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23 votes
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Why is there "Change" in Bitcoins?

Bitcoin follows a Unspent Transaction Output (utxo) model. Our modern banking systems follow an account model - you're assigned a bank account number (similar to an address), and send and receive ...
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  • 16.5k
18 votes
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If bitcoin is indivisible, where does change come from?

I like to suggest a mental model where the network is a metals forge: You have a 1 oz gold coin stamped with your key on it, with your transaction you send it to the forge to be melted down and re-...
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  • 7,519
17 votes
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Can a Bitcoin transaction have the same address for input and output?

At the protocol level, there is no such thing as "balance of an address". There are individual unspent outputs (like coins in a wallet), which must be individually spent. You can't partially spend an ...
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16 votes

What does change address mean inside Electrum wallet?

Receiving addresses are addresses generated specifically for sharing with people to send payments to you. Change addresses are generated by your wallet automatically when you send funds to someone ...
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  • 13.7k
12 votes
Accepted

Why is the change address for a transaction the same as the originator address?

Many wallets let you control where to send the change. In most cases it is advisable to send to a new address to reduce traceability and increase your privacy a little, but not everyone does and ...
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11 votes

Why is there "Change" in Bitcoins?

There are a lot of good answers, but I want to point out the most obvious answer. Say you have 1 bitcoin and you send 0.2 bitcoin to me and the design leaves it so that you still have 0.8 bitcoin in ...
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8 votes

What can be changed in signed bitcoin transaction?

Here is the list of known sources of malleability from BIP62 (which has been withdrawn, and is no longer up to date, but does give some insight): DER encoded ECDSA signatures Right now, the Bitcoin ...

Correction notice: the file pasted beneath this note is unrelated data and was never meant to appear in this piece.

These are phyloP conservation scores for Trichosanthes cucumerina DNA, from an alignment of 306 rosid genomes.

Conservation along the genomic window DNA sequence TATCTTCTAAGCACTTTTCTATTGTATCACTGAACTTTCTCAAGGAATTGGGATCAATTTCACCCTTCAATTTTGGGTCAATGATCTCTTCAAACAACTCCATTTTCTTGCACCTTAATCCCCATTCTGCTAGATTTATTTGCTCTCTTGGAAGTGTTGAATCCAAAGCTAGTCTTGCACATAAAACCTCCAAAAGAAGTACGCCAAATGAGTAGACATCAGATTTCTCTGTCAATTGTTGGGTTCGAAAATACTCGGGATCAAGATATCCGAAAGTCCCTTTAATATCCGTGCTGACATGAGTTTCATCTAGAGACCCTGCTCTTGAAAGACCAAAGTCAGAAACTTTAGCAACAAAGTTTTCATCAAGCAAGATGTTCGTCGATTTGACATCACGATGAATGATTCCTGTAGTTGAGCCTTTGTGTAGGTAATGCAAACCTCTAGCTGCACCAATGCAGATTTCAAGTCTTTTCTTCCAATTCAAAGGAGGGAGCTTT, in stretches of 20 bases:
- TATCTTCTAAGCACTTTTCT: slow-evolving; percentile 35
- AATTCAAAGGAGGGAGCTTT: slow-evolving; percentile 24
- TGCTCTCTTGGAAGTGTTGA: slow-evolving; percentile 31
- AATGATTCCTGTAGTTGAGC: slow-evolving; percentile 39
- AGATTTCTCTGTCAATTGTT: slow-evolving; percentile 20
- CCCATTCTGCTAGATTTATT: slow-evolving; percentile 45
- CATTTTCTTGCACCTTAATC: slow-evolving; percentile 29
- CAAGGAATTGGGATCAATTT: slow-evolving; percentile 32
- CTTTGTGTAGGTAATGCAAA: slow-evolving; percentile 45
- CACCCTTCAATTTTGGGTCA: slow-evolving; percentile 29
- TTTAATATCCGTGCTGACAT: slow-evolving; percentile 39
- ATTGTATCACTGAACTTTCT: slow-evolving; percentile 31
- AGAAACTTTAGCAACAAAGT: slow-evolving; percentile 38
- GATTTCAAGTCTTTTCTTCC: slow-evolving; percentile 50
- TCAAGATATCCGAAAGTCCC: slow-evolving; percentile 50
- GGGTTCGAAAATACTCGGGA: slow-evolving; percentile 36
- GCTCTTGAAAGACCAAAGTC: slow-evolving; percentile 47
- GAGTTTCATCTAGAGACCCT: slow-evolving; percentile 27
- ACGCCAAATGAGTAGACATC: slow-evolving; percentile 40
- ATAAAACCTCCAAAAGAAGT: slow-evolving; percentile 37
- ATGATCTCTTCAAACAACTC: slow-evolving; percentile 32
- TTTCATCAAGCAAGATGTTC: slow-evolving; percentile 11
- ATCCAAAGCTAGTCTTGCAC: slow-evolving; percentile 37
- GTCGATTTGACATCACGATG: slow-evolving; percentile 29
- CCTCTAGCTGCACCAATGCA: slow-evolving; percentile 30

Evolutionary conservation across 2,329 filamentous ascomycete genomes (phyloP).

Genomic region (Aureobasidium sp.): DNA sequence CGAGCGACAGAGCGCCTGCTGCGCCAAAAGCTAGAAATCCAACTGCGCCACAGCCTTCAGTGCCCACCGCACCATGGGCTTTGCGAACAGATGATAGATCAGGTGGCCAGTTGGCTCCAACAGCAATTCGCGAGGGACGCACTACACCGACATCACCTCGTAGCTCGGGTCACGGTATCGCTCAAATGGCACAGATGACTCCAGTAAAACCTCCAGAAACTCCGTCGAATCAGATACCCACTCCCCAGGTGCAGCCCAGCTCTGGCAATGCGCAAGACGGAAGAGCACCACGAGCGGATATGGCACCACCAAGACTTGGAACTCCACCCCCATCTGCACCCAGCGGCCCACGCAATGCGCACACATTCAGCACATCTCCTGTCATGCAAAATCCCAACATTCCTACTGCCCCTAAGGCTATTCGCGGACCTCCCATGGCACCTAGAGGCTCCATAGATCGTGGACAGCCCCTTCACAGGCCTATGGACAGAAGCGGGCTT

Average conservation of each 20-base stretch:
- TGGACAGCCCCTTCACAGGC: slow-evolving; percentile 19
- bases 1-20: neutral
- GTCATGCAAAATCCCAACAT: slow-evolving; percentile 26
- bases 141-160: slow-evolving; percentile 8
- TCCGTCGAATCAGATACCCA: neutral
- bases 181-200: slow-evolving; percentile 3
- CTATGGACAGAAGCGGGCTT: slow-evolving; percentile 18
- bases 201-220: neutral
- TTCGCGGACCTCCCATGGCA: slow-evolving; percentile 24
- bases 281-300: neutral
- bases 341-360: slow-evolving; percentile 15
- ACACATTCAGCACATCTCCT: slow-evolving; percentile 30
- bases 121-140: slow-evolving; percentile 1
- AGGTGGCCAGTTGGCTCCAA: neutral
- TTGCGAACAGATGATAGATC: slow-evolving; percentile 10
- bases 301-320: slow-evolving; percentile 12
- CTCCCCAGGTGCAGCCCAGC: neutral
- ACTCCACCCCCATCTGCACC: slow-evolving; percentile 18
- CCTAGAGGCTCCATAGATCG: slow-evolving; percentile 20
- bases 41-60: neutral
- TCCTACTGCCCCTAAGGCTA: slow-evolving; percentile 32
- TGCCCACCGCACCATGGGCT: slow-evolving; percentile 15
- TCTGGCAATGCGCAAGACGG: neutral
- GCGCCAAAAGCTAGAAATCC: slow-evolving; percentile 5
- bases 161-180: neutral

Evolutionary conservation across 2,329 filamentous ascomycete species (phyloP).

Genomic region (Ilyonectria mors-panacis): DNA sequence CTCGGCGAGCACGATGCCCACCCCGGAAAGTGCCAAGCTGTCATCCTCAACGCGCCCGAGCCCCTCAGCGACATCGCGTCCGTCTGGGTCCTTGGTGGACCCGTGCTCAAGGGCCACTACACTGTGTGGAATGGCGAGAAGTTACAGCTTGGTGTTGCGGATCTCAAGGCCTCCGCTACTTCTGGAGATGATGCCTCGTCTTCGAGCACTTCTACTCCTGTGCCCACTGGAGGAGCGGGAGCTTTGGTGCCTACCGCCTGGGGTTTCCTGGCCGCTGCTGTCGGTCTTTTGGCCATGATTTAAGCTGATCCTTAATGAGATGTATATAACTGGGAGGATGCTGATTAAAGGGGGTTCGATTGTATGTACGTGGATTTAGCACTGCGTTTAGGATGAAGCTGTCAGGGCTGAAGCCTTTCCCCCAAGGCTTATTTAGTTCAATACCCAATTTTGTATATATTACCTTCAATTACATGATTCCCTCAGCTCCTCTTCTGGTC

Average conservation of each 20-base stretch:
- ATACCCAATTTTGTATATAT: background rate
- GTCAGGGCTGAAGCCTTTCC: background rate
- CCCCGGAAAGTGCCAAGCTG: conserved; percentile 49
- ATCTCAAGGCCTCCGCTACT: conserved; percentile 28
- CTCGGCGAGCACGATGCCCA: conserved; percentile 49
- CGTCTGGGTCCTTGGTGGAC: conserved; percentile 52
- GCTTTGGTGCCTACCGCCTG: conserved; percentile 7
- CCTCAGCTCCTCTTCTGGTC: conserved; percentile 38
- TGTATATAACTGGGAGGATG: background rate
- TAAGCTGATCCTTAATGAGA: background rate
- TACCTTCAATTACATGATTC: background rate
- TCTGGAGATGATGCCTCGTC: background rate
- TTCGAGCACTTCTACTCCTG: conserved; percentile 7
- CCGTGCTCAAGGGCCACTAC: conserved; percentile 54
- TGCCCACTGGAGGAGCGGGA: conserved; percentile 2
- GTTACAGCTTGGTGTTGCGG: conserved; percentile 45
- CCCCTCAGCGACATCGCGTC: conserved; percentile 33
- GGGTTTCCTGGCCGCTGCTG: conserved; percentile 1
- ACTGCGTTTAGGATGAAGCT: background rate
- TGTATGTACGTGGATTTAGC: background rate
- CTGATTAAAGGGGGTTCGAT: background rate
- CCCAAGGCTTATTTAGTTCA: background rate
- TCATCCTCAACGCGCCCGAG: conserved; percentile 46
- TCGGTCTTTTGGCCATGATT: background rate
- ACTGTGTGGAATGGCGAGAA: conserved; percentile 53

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7 votes

Why does Bitcoin use separate change addresses?

Change is sent to a new address to improve your privacy and the privacy of the other Bitcoin users you interact with. Let's imagine you receive a payment from Alice in one transaction; then you spend ...
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7 votes

If bitcoin is indivisible, where does change come from?

I'm adding this as an additional answer to the ones that exist, to clarify a comment: if the outputs can be split exactly, then why the inputs can't be split so I only spend the exact amount I want....
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6 votes
Accepted

Why are there round numbers after the fees and no change?

If your wallet has a large UTXO pool with some variance in the values, it is often possible to find a combination of inputs that provide a matching amount to pay for recipient output and transaction ...
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  • 64.6k
5 votes

How to find the change / sender address given a txid?

Each transaction can have multiple inputs and thus can have multiple senders. Here's how you get the sender(s): bitcoin-cli getrawtransaction ...
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  • 776
5 votes

Sending bitcoins to same address

You can send bitcoins to the same address you are sending from, if you create a raw transaction manually, or if you use a wallet that does not create a new change address each time a transaction is ...
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  • 1,334
5 votes
Accepted

Why are change addresses not associated with an account in your wallet?

Bitcoin Core's wallet interprets Bitcoin transactions as payments. A payment is sending money from one entity to another, and is independent from what exact coins were sent and how much change was ...
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5 votes

If bitcoin is indivisible, where does change come from?

It's not the value, it's the inputs. If you have 1 input worth 1 BTC and sent Alice .22 BTC as one output and your change would be a 2nd output. A single input can be split into many outputs. If Bob, ...
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  • 5,243
5 votes
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Where is the change from the output stored in?

When a sender creates a transaction, they explicitly define which pieces of bitcoin they spend. We call such pieces of bitcoin Unspent Transaction Outputs (UTXO) and you can think of the UTXO set as ...
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  • 64.6k
5 votes